You might think that I made a mistake with the title of this post but I did not. Presumption of Innocence, or better known as Innocent Until Proven Guilty, is a phrase that is often used not only in the United States but also in many other countries. It means that a defendant is innocent until proven guilty. In other words, the prosecution must prove, beyond a reasonable doubt, each essential element of the crime charged. If reasonable doubt remains, the accused must be acquitted.
While this should be the case, it clearly is not meant for everybody here in the United States. Recently, George Floyd, Ahmaud Arbery, and Breonna Taylor are three separate instances within a three-month time frame in which they have been determined Guilty Until Proven Innocent by the people who killed them. Just to recap what happened to each person, George Floyd died after a police officer forced his knee into his neck and kept it there despite pleas from the man as well as bystanders to get off of him because the officer believed he may have been responsible for forgery. Breonna Taylor was shot to death after police were serving a “no-knock” warrant at the wrong house for a person that was already in custody. Ahmaud Arbery was hunted down by a father and son while he was jogging because they believed Arbery was responsible for a string of burglaries in the area.
In all of these cases, the victims were sentenced to death before having the opportunity to share their side of the story. When a mass shooter such as the person who killed 9 people at a church that welcomed him in Charleston, South Carolina (I prefer to not use his name) can be apprehended without incident, then why do we continue to hear stories such as the ones above? Even if they ended up being guilty after going through the justice process, the crimes they are being accused of would not have warranted death.
So, what does this have to do with parenting and why would I include it in my parenting and lifestyle blog you might ask. Well, it has a lot to do with parenting. I’m a parent of color and I have very real and valid concerns for not only my children but also my husband who is black.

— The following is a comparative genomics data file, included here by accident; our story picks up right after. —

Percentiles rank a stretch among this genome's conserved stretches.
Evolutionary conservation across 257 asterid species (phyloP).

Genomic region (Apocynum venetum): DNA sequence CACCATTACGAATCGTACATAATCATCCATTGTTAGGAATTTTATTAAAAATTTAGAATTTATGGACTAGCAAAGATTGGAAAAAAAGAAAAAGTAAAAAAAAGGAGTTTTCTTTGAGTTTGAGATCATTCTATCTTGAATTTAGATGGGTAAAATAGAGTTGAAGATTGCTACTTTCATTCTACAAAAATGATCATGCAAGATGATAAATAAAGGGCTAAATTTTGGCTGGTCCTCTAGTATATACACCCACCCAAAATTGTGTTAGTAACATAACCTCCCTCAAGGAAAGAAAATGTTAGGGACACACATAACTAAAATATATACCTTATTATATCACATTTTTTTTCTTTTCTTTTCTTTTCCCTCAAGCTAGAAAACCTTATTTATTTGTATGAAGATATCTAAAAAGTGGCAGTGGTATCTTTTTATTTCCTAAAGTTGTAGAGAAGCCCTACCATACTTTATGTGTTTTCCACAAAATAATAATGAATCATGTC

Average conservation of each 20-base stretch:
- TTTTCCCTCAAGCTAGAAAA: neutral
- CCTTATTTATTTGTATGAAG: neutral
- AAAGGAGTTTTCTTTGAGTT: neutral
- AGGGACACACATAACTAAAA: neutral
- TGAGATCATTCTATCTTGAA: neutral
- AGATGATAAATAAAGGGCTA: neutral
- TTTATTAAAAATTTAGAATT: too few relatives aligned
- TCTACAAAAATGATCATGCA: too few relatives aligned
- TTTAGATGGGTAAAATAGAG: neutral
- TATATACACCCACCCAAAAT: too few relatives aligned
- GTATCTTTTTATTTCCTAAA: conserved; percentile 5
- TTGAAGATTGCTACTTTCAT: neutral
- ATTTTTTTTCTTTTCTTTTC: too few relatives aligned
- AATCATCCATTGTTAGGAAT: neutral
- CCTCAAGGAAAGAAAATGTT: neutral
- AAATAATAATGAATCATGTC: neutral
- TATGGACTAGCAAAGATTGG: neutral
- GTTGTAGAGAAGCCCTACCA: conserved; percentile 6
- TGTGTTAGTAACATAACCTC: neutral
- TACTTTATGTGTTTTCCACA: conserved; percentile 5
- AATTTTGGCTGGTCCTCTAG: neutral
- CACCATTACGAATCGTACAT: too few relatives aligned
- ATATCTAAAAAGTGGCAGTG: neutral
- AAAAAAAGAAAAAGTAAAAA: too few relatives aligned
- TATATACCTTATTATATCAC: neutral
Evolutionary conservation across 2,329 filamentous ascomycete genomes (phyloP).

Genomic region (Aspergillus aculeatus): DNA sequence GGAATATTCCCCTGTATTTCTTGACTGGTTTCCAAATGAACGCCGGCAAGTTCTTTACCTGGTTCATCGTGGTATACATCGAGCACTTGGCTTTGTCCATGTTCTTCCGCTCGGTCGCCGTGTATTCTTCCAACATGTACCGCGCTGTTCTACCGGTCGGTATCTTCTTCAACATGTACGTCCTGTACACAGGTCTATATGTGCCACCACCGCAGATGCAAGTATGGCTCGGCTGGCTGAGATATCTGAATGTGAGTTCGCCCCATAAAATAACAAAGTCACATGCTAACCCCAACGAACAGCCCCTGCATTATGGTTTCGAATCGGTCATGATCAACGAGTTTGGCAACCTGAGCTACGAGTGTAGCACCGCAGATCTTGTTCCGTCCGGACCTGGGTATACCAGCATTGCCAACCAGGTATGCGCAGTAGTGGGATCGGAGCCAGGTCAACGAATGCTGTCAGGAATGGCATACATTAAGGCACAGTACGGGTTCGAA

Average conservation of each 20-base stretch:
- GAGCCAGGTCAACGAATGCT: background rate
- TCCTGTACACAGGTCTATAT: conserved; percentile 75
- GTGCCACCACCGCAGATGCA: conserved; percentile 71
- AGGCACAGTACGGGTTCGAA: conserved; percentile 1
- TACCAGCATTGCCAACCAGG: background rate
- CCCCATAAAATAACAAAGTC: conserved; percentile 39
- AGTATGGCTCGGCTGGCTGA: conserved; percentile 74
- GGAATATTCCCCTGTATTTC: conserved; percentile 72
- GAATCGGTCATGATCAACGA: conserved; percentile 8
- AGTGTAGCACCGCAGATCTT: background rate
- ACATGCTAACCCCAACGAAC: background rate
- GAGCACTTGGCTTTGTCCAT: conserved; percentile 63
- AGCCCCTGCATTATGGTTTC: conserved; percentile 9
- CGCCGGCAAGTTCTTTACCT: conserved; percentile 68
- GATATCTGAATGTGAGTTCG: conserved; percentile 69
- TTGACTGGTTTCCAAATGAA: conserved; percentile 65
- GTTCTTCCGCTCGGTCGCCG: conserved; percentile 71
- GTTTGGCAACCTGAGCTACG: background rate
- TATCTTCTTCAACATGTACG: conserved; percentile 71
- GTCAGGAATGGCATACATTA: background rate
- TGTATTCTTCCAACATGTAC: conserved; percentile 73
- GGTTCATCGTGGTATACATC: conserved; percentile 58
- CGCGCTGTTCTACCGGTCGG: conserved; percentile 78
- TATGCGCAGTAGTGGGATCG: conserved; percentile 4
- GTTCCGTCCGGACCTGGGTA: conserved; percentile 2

It is hard being black in America and hearing story after story of people having their lives taken away from them because another person decided that they have the authority to sentence a person to death eats away at me. Who gave them that right? I always have to think about how I will be perceived if I’m in a certain area. How will my family be perceived? Will people think that we are up to no good? Will they think that I need to be “put in my place” because I could be a potential threat? Will my husband be perceived as a “thug” because he’s tall and black? If I am ever accused of anything, will I even have the opportunity to defend myself? One day, we will have to tell our children that we aren’t able to act a certain way even if we see other people acting that way.
Despite the number of times that I hear story after story of people deemed guilty and sentenced to death on the spot, I currently have a little hope that the future will look a little brighter. I want better for my daughter and her generation. I have some ideas on how we can work towards a better future in Part 2. While this series is for all parents, I want for my non-black parents to really pay attention.